This Is the Dark Ages of Movie Poster ArtPosted 1:49 pm on Friday, May 27th, 2011 by Fernando Caire
All my life I have been obsessed with cinema. Whether it was going to the local theater or down the street to a mom and pop video rental, I was always excited to see a new movie. When I had only $2 in hand to rent one big box, a vhs tape, It was difficult to choose one out of dozens of films I had yet to watch. It was the poster art that had the win me over, dozens of individual art pieces competing with each other for my money. A successful movie poster would be dynamic, powerful, and pull you into the movie through a single piece of hand painted artwork. Fast forward fifteen years and look at our movie posters today. They are sterilized, boring, uninspired, lazy, sometimes anatomically incorrect, photoshop abominations. This ladies and gents…is the dark age of movie posters.
There was one pivotal event that lead to the demise of, what I consider to be, the golden age of movie poster art…the invention of Adobe Photoshop. Now I would be a hypocrite (and quite possibly a communist) If I said I didn’t use the program at all. I use it every single day, it is a powerful and essential tool to my work. Artists were given a new way to paint and manipulate photos to their will in half the time it would take to do it by hand. This gave rise to the new digital age of art. Unfortunately studios saw it as a new way to get posters faster and cheaper.
Photoshop is a double edged sword. It is a tool that carves out the tedious tasks and makes it easier to produce quality work in less time, but instead it has made artists lazy and studios less eager to invest in design work they think can easily be done by anyone with enough knowledge of the program (which apparently doesn’t need to be that much).
I mimicked the above poster to make a design of my own to see how long it would take. Three minutes and forty two seconds later I had an exact copy. Are studios really giving three minute deadlines? Keep in mind this is a movie with a reported budget of $120 million yet FOX had no problem releasing posters I could have made in junior high to promote it.
Posters are used to sell the films and should be a major priority since they are the best promotions you have. Hell there was once a time when an artist was paid tens of thousands of dollars to paint a well composed, detailed, and fantastic piece of art work for a film. Sometimes the art would look better than the movie actually was.
But expensive, well painted, art soon submitted to the digital age in the late nighties. Accomplished poster artists like John Alvin or Drew Struzan were put out of a job. When I interviewed Drew Struzan (Who painted the posters for Star Wars, Back to the Future, Indiana Jones, and every other iconic movie you love) I asked him how he felt about the rise of the digital age for movie posters, he had this to say:
There’s a lack of the handmade human touch that people enjoy. That motivates, inspires, and transcends the page and becomes a part of people’s lives. That’s what I was trying to do all my life, that’s what I feel I accomplished in many ways. It feels, for the most part, that it is gone.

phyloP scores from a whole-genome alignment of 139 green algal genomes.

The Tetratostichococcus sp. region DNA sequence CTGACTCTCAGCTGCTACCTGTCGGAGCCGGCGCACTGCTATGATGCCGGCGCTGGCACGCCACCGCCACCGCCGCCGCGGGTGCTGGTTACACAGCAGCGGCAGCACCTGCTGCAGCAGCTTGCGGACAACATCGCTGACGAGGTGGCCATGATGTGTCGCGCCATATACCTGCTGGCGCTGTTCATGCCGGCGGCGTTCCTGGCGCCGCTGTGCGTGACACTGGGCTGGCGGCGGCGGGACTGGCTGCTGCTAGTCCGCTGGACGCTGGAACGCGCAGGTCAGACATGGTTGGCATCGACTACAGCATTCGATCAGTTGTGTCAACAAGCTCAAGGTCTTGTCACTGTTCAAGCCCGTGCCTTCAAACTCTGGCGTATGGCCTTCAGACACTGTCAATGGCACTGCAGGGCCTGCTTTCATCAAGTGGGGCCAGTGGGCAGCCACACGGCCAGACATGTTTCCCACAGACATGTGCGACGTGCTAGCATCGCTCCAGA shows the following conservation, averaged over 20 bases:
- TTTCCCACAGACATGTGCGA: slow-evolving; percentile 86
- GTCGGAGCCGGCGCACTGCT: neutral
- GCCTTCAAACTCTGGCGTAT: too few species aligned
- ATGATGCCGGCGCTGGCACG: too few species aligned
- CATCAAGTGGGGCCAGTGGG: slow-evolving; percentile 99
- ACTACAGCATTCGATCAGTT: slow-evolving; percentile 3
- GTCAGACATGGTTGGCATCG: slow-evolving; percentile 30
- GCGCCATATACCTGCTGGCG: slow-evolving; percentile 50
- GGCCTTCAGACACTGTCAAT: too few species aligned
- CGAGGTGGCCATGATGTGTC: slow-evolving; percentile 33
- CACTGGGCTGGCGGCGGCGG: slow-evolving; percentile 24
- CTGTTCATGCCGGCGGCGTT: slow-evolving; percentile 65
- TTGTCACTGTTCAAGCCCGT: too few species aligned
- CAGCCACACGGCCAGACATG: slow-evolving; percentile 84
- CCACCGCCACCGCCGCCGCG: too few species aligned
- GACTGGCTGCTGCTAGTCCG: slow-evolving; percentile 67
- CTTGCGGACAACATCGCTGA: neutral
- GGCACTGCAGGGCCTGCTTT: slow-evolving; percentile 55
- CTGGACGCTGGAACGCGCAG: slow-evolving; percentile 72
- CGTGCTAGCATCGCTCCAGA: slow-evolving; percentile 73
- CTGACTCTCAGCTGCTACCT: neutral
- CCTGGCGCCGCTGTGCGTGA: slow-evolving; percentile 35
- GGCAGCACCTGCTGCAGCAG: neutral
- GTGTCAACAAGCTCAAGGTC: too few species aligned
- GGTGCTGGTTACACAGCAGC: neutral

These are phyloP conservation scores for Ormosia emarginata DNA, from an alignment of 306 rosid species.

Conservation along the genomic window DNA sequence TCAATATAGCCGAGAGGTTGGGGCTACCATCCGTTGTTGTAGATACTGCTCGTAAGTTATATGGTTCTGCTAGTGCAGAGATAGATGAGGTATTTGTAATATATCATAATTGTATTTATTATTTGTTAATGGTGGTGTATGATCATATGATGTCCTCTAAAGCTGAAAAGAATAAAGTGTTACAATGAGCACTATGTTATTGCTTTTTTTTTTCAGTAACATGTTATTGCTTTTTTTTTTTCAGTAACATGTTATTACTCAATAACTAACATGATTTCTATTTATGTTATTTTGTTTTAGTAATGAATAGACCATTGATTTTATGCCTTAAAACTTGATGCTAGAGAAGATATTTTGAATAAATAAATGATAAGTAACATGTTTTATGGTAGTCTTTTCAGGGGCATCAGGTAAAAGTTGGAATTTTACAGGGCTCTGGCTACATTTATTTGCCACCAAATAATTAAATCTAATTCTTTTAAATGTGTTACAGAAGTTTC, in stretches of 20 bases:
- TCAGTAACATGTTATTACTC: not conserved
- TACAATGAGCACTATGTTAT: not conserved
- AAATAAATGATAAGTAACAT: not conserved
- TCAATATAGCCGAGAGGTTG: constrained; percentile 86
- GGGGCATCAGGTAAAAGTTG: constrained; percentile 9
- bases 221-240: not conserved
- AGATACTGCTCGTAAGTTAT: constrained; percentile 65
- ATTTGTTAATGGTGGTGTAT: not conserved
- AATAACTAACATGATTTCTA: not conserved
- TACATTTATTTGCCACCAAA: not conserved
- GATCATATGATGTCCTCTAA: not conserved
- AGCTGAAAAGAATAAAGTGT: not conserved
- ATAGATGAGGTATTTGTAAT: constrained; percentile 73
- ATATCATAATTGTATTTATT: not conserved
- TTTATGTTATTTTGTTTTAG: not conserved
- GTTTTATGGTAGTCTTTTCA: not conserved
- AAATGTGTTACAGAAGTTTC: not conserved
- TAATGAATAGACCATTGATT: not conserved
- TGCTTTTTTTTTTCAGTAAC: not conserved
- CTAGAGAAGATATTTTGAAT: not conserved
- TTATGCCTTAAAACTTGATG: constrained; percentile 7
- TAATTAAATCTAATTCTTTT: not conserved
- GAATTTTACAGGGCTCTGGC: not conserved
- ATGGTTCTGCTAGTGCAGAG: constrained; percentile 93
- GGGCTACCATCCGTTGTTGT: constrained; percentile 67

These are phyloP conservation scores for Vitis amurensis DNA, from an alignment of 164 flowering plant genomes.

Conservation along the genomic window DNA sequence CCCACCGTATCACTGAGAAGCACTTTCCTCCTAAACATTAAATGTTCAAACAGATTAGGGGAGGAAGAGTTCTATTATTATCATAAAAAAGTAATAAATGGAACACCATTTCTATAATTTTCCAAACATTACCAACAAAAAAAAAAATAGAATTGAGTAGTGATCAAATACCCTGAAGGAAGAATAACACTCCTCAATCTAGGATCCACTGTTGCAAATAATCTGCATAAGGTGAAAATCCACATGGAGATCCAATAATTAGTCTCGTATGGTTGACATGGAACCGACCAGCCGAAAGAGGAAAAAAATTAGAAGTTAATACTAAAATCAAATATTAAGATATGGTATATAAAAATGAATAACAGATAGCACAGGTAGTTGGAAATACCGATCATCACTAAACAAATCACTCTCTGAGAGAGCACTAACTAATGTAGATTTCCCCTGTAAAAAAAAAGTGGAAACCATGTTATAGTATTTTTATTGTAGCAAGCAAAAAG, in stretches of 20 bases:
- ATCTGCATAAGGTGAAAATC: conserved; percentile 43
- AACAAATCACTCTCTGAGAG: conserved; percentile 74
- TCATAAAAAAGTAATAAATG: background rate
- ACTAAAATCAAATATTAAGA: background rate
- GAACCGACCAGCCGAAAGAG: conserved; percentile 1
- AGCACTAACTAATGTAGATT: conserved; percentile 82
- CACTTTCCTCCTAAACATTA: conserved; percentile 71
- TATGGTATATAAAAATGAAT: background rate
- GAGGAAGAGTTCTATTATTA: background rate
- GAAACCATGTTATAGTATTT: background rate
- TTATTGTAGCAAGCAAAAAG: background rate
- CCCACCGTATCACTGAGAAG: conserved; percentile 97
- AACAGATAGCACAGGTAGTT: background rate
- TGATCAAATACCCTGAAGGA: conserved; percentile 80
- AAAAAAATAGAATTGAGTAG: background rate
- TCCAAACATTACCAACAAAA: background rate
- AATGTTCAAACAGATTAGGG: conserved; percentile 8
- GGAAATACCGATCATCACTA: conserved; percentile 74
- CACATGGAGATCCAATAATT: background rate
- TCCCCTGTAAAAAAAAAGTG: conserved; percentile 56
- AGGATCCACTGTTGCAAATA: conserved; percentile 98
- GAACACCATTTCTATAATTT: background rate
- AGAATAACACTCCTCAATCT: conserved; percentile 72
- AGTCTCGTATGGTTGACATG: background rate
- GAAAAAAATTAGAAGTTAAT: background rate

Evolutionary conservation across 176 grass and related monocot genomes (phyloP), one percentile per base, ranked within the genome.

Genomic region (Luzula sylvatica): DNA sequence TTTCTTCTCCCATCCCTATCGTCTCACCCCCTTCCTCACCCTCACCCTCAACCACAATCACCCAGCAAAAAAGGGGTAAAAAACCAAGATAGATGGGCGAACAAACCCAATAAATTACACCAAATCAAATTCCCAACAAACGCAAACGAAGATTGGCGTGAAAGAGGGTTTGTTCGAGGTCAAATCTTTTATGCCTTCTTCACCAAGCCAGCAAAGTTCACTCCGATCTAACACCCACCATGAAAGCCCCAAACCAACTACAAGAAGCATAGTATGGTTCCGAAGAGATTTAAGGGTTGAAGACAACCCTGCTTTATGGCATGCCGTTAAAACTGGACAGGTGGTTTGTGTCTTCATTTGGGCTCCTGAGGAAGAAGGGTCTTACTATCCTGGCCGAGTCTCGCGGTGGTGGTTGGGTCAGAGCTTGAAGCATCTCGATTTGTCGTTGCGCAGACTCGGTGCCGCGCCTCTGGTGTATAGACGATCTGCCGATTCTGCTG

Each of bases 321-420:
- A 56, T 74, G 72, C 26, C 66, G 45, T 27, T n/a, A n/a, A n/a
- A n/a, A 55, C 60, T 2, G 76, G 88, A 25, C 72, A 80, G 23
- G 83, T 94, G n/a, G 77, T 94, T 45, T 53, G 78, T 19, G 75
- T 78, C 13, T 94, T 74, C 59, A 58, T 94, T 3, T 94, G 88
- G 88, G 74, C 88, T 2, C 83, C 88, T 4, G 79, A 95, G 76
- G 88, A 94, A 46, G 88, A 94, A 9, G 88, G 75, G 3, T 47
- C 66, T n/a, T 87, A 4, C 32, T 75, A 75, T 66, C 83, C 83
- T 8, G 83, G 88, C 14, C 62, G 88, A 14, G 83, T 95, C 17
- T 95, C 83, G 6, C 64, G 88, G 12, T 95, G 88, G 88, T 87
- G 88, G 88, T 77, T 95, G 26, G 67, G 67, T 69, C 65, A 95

But the mentality of the people who commission the work and buy it has changed. Now it’s just a money maker instead of an art form. The people that run the show aren’t artists anymore, they’re businessmen. So the computer enabled this new attitude.
Movie posters were more than money makers, they were 24 by 36 inch windows to other worlds. They communicated the entire story, its characters, and the tone of the film in one single glance.
Now and days studios figure if they show you a high profile celebrity that is starring in their film, that’s all you need to want to see it. Don’t get me wrong it’s not like they are so incompetent and unbelievably dense that a celebrity’s face would take up every single inch of the poster, giving us absolutely no information about the movie or what it’s about.
I can only hope we have a return to form someday. That there can be movie posters to love again instead of the cheap and monotonous string of digital monstrosities we see every single day. This is the movie poster dark ages, and for all we know it may never end.
Fernando Caire is a cosplayer, an artist, an aspiring Video editor, a prop builder, a writer, and a cinephile, with a PHD in awesome.
He loves cinema, both good and bad. You will catch him once a month with a group of like minded masochists who endure 8 hours of the worst movies in cinematic history…for fun.
He loves video games (shows off his “team Ps3″ shirt) and loves writing about them when he gets the chance (though the only ones he ever received for review have been bad).
The San Diego Comic Con is what he considers to be his once a year vacation. You will find him in line for Hall H bright and early and if you are between him and any kind of free swag…God help you.